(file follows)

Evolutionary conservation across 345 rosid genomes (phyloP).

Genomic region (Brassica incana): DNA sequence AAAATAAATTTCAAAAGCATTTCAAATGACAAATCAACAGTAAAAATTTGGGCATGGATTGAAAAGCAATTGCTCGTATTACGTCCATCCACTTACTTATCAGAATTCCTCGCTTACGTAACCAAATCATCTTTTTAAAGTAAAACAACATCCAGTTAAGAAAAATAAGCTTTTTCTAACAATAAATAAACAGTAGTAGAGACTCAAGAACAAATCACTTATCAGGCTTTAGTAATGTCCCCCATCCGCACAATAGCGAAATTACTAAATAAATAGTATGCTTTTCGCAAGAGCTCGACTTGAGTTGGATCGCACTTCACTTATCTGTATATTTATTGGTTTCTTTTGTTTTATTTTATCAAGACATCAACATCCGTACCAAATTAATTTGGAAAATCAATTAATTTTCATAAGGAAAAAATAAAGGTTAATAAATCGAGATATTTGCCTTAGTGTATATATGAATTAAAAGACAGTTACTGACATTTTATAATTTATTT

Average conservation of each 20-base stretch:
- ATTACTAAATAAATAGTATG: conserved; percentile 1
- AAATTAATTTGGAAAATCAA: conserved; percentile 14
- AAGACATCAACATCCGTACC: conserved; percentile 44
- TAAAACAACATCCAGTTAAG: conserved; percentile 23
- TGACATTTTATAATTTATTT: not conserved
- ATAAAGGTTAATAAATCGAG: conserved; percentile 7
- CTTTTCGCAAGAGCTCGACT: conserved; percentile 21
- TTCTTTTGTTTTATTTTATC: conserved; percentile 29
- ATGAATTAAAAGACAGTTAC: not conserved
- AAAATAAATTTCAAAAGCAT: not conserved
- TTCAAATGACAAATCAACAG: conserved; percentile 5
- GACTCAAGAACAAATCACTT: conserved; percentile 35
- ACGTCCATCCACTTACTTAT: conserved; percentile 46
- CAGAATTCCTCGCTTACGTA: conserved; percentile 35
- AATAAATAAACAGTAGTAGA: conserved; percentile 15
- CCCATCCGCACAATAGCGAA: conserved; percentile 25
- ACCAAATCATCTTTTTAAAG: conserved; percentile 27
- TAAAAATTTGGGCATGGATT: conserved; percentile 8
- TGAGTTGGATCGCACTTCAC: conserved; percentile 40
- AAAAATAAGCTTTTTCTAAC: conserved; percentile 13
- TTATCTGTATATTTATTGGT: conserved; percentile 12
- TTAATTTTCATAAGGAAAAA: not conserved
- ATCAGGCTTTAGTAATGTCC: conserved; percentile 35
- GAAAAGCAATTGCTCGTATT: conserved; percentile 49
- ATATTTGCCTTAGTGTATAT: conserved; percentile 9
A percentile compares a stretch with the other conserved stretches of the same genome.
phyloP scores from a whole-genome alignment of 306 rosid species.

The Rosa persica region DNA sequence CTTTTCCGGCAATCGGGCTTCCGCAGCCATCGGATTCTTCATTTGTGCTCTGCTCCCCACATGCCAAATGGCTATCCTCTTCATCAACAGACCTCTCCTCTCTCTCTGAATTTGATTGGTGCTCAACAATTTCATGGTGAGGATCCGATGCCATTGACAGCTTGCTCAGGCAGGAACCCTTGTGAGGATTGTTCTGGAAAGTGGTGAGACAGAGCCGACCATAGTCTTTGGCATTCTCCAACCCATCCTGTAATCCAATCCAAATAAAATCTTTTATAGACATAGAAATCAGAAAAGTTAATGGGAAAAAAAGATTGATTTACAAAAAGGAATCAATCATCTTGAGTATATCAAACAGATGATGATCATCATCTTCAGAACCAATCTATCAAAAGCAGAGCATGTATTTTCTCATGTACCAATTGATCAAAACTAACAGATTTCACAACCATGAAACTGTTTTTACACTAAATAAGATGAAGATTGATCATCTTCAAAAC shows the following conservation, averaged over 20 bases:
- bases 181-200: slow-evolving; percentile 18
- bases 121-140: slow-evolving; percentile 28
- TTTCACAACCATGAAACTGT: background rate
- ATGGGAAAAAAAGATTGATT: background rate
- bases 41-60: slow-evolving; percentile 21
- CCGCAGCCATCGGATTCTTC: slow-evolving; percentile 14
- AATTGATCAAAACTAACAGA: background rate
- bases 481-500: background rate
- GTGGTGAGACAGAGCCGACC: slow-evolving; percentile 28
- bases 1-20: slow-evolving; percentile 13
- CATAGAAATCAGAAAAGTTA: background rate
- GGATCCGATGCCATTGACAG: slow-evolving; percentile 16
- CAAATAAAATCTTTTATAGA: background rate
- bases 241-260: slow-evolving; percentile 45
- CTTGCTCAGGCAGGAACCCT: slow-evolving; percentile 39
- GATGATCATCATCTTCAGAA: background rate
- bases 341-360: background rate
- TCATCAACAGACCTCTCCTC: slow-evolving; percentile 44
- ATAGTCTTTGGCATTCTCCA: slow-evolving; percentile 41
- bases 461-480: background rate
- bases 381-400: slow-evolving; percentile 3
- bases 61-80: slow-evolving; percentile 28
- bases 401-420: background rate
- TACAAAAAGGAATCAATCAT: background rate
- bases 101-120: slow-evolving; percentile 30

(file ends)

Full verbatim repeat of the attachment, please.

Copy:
Evolutionary conservation across 345 rosid genomes (phyloP).

Genomic region (Brassica incana): DNA sequence AAAATAAATTTCAAAAGCATTTCAAATGACAAATCAACAGTAAAAATTTGGGCATGGATTGAAAAGCAATTGCTCGTATTACGTCCATCCACTTACTTATCAGAATTCCTCGCTTACGTAACCAAATCATCTTTTTAAAGTAAAACAACATCCAGTTAAGAAAAATAAGCTTTTTCTAACAATAAATAAACAGTAGTAGAGACTCAAGAACAAATCACTTATCAGGCTTTAGTAATGTCCCCCATCCGCACAATAGCGAAATTACTAAATAAATAGTATGCTTTTCGCAAGAGCTCGACTTGAGTTGGATCGCACTTCACTTATCTGTATATTTATTGGTTTCTTTTGTTTTATTTTATCAAGACATCAACATCCGTACCAAATTAATTTGGAAAATCAATTAATTTTCATAAGGAAAAAATAAAGGTTAATAAATCGAGATATTTGCCTTAGTGTATATATGAATTAAAAGACAGTTACTGACATTTTATAATTTATTT

Average conservation of each 20-base stretch:
- ATTACTAAATAAATAGTATG: conserved; percentile 1
- AAATTAATTTGGAAAATCAA: conserved; percentile 14
- AAGACATCAACATCCGTACC: conserved; percentile 44
- TAAAACAACATCCAGTTAAG: conserved; percentile 23
- TGACATTTTATAATTTATTT: not conserved
- ATAAAGGTTAATAAATCGAG: conserved; percentile 7
- CTTTTCGCAAGAGCTCGACT: conserved; percentile 21
- TTCTTTTGTTTTATTTTATC: conserved; percentile 29
- ATGAATTAAAAGACAGTTAC: not conserved
- AAAATAAATTTCAAAAGCAT: not conserved
- TTCAAATGACAAATCAACAG: conserved; percentile 5
- GACTCAAGAACAAATCACTT: conserved; percentile 35
- ACGTCCATCCACTTACTTAT: conserved; percentile 46
- CAGAATTCCTCGCTTACGTA: conserved; percentile 35
- AATAAATAAACAGTAGTAGA: conserved; percentile 15
- CCCATCCGCACAATAGCGAA: conserved; percentile 25
- ACCAAATCATCTTTTTAAAG: conserved; percentile 27
- TAAAAATTTGGGCATGGATT: conserved; percentile 8
- TGAGTTGGATCGCACTTCAC: conserved; percentile 40
- AAAAATAAGCTTTTTCTAAC: conserved; percentile 13
- TTATCTGTATATTTATTGGT: conserved; percentile 12
- TTAATTTTCATAAGGAAAAA: not conserved
- ATCAGGCTTTAGTAATGTCC: conserved; percentile 35
- GAAAAGCAATTGCTCGTATT: conserved; percentile 49
- ATATTTGCCTTAGTGTATAT: conserved; percentile 9
A percentile compares a stretch with the other conserved stretches of the same genome.
phyloP scores from a whole-genome alignment of 306 rosid species.

The Rosa persica region DNA sequence CTTTTCCGGCAATCGGGCTTCCGCAGCCATCGGATTCTTCATTTGTGCTCTGCTCCCCACATGCCAAATGGCTATCCTCTTCATCAACAGACCTCTCCTCTCTCTCTGAATTTGATTGGTGCTCAACAATTTCATGGTGAGGATCCGATGCCATTGACAGCTTGCTCAGGCAGGAACCCTTGTGAGGATTGTTCTGGAAAGTGGTGAGACAGAGCCGACCATAGTCTTTGGCATTCTCCAACCCATCCTGTAATCCAATCCAAATAAAATCTTTTATAGACATAGAAATCAGAAAAGTTAATGGGAAAAAAAGATTGATTTACAAAAAGGAATCAATCATCTTGAGTATATCAAACAGATGATGATCATCATCTTCAGAACCAATCTATCAAAAGCAGAGCATGTATTTTCTCATGTACCAATTGATCAAAACTAACAGATTTCACAACCATGAAACTGTTTTTACACTAAATAAGATGAAGATTGATCATCTTCAAAAC shows the following conservation, averaged over 20 bases:
- bases 181-200: slow-evolving; percentile 18
- bases 121-140: slow-evolving; percentile 28
- TTTCACAACCATGAAACTGT: background rate
- ATGGGAAAAAAAGATTGATT: background rate
- bases 41-60: slow-evolving; percentile 21
- CCGCAGCCATCGGATTCTTC: slow-evolving; percentile 14
- AATTGATCAAAACTAACAGA: background rate
- bases 481-500: background rate
- GTGGTGAGACAGAGCCGACC: slow-evolving; percentile 28
- bases 1-20: slow-evolving; percentile 13
- CATAGAAATCAGAAAAGTTA: background rate
- GGATCCGATGCCATTGACAG: slow-evolving; percentile 16
- CAAATAAAATCTTTTATAGA: background rate
- bases 241-260: slow-evolving; percentile 45
- CTTGCTCAGGCAGGAACCCT: slow-evolving; percentile 39
- GATGATCATCATCTTCAGAA: background rate
- bases 341-360: background rate
- TCATCAACAGACCTCTCCTC: slow-evolving; percentile 44
- ATAGTCTTTGGCATTCTCCA: slow-evolving; percentile 41
- bases 461-480: background rate
- bases 381-400: slow-evolving; percentile 3
- bases 61-80: slow-evolving; percentile 28
- bases 401-420: background rate
- TACAAAAAGGAATCAATCAT: background rate
- bases 101-120: slow-evolving; percentile 30